Microdevices that combine microfluidics technology with electrical and/or mechanical functions for analyzing very small fluid volumes. They consist of microchannels etched into substrates made of silicon, glass, or polymer using processes similar to photolithography. The test fluids in the channels can then interact with different elements such as electrodes, photodetectors, chemical sensors, pumps, and valves.
A dental specialty concerned with the histology, physiology, and pathology of the tissues that support, attach, and surround the teeth, and of the treatment and prevention of disease affecting these tissues.
Procedure of producing an imprint or negative likeness of the teeth and/or edentulous areas. Impressions are made in plastic material which becomes hardened or set while in contact with the tissue. They are later filled with plaster of Paris or artificial stone to produce a facsimile of the oral structures present. Impressions may be made of a full complement of teeth, of areas where some teeth have been removed, or in a mouth from which all teeth have been extracted. (Illustrated Dictionary of Dentistry, 1982)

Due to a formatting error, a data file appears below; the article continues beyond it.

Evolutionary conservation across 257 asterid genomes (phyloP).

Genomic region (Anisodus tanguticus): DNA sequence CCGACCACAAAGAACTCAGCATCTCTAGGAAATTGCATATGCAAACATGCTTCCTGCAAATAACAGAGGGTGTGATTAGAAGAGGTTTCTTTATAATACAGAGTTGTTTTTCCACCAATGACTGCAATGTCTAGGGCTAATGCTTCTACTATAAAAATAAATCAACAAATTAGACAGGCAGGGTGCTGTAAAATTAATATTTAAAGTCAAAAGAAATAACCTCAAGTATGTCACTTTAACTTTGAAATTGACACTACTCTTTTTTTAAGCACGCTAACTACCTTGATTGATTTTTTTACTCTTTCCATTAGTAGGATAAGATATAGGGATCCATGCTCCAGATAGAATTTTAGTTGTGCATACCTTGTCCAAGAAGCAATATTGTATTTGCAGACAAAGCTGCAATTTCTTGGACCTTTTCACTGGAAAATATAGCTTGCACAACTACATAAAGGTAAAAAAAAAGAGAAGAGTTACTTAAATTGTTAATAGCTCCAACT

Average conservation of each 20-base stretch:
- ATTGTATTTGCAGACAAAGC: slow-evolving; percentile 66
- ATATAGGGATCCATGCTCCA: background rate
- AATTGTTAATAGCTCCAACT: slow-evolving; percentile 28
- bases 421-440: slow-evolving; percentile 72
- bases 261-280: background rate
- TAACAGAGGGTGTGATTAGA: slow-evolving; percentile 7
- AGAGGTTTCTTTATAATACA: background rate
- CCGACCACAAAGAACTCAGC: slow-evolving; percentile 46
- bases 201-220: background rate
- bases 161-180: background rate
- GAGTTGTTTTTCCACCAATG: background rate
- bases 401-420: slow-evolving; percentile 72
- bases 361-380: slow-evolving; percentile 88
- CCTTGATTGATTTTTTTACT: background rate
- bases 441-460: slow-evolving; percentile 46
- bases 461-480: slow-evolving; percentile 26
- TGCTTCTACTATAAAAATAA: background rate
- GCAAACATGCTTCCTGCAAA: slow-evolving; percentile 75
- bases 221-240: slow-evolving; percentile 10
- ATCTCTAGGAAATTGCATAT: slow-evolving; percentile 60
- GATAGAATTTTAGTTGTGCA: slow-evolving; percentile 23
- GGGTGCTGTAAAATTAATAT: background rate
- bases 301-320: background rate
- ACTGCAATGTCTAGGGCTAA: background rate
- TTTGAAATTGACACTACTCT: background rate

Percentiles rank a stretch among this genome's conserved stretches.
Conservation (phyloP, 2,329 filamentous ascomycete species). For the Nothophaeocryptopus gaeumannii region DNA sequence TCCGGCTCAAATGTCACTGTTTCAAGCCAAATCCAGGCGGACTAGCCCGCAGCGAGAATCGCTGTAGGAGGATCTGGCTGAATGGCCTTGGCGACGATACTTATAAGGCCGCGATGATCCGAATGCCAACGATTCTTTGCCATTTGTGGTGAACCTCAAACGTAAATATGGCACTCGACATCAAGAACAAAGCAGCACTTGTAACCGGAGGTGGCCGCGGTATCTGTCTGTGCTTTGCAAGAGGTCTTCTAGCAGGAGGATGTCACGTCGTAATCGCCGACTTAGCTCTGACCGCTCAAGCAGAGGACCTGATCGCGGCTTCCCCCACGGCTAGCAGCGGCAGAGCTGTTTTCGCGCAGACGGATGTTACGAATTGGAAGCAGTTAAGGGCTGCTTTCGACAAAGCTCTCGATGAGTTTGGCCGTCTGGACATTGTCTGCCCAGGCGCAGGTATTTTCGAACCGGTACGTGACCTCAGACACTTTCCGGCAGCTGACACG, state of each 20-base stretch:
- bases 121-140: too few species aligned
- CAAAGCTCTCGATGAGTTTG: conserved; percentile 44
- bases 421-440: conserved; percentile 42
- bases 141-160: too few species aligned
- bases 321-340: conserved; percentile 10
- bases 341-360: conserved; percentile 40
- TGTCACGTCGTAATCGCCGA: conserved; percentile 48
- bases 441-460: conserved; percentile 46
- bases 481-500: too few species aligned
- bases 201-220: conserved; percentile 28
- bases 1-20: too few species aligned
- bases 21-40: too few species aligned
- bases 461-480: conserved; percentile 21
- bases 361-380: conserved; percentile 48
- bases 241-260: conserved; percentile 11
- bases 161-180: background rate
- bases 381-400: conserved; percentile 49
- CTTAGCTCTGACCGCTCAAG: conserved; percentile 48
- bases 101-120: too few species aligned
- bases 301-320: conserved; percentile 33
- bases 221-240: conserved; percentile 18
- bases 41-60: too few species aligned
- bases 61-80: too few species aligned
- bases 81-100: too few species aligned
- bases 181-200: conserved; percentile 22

Techniques used for removal of bonded orthodontic appliances, restorations, or fixed dentures from teeth.
An alloy used in restorative dentistry that contains mercury, silver, tin, copper, and possibly zinc.
A congenital defect in which the mouth is unusually small. (Dorland, 27th ed)
Substances used to create an impression, or negative reproduction, of the teeth and dental arches. These materials include dental plasters and cements, metallic oxide pastes, silicone base materials, or elastomeric materials.
An abnormal extension of a gingival sulcus accompanied by the apical migration of the epithelial attachment and bone resorption.
Criminal acts committed during, or in connection with, war, e.g., maltreatment of prisoners, willful killing of civilians, etc.
Software used to locate data or information stored in machine-readable form locally or at a distance such as an INTERNET site.